This is why I say the way through these challenges is not by creating an enemy, judging their behaviour, and casting them out like many are doing, but instead by helping people question what they are doing and encouraging a culture of self-responsibility, empathy, and a deeper relationship with self. These sorts of conversations can be openly had, but it’s challenging because of our societal norms. Instead, our culture is often either that of the ‘toxic masculinity’ in question or that of extreme judgement towards unfavorable behaviours. Both are extremes, and neither help change the individual in a deep manner.
To be clear, any gender, any race and any person from a socio-economic class can take part in the disconnected behaviours mentioned above. It is not just men.
This is also where the nuance comes in. It’s important to recognize that not all men represent characteristics of “toxic masculinity.” Male pop culture might, and male pop culture does affect a certain subset of people, but it is not representative of the whole. This leads to my one small issue with the Gillette commercial. It, like many people today seem to be doing, is throwing the baby out with the bath water, i.e. not paying attention to nuance. In the case of #MeToo and this commercial, this behaviour does not apply to all men, perhaps not even to most men. We must remember that societal issues don’t apply to everyone within any particular subset of people, yet that is what people often focus on. This is also why so many enemies are being created. It’s like how some will view all Muslims as terrorists, for example.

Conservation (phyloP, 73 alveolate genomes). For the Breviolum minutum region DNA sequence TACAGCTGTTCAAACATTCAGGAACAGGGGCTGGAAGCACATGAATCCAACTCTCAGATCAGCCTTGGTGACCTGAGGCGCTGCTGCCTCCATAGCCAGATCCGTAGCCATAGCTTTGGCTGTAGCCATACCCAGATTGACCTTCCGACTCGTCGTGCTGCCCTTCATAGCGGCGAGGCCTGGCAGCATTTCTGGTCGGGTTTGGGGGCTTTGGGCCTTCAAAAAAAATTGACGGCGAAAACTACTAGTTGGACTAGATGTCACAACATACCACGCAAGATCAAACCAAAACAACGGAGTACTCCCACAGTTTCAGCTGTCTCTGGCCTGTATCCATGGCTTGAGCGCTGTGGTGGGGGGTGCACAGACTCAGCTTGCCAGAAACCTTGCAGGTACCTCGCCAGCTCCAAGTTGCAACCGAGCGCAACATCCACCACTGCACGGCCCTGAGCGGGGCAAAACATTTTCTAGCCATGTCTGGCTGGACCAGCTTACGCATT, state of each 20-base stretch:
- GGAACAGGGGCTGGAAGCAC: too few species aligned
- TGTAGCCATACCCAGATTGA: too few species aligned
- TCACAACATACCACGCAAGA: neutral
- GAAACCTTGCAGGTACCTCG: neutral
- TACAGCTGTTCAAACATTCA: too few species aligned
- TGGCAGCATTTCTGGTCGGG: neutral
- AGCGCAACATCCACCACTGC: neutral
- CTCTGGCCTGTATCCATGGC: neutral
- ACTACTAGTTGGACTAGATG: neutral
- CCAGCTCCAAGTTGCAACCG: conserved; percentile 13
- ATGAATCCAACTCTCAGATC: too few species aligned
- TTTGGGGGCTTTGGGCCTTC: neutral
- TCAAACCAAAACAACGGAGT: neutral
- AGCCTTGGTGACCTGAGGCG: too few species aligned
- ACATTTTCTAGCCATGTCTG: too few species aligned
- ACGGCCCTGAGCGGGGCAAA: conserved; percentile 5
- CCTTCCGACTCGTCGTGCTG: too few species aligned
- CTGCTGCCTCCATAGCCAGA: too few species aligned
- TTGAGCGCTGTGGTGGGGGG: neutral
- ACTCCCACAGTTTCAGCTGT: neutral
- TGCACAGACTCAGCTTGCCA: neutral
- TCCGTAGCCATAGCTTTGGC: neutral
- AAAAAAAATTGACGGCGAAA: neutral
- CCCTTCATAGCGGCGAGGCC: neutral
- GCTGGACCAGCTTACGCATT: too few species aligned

Let’s recall the quote from Stefan Molyneux above, “The general leftist approach is that all disparities in group outcomes are the result of prejudice, of racism, of sexism, of colonialism, of exploitation of generally bad white male behaviour.” He is absolutely right in pointing out that the reasons for these things are not as simple as people want them to be, and thus we run in circles of extremes. I bring this point up not to turn the focus away from men, but because I actually care about seeing our culture change. I’ve spent enough time coming to understand that people have become outright extreme and misinformed about issues because we are too focused on an enemy and choosing sides. Thus, we have no clue where we actually stand. This is about changing how we live and operate as humans, not just of any particular race or gender.
If there are feelings of wanting to say or utilize some of the classic deflections of today including “easy for you to say from a white male privileged standpoint,” please save it. Let’s have the courage to have mature, grounded conversations, ones that can help us solve the challenges we face together.
If Not Careful, Our Unchecked Behaviour Divides Us
Like with any movement that begins, it often starts on a positive and helpful note. In this case, bringing awareness to sexual abuse of women is important to address. But the movement has come under fire to some extent as it appears to be going too far. The reasons for this include sweeping judgments, assumptions, and a lack of understanding of things that are said or what’s happening.
This has caused great divides amongst people whereby gender happens to be the card played when any issue is brought forth, even when gender truly has nothing to do with it. We are similarly seeing this with race.
This has given rise to grounded voices like Candace Owens, Jordan Peterson, Ben Shapiro, and Cassie Jaye, to name a few, who are discussing gender inequality in a way that is helping us to diagnose the problem more clearly and ultimately understand how to move forward. This is, of course, in contrast to the extremism out there where you begin to see women hating men or men hating women simply because we are always attempting to blame people for problems.
Cassie Jaye talks a lot about humanizing your ‘enemy.’ In her case, her enemy was males. As she discusses in her TEDx talk, when she released her movie The Red Pill, she received a great deal of backlash from feminists as her film explored The Men’s Right’s movement from her perspective as a feminist. As you might imagine, in her film, Cassie decided to go and speak to people directly. She learned about the people she was fighting against, and in some cases hated, only to realize that in most cases the issues and people involved were not quite who she thought they were.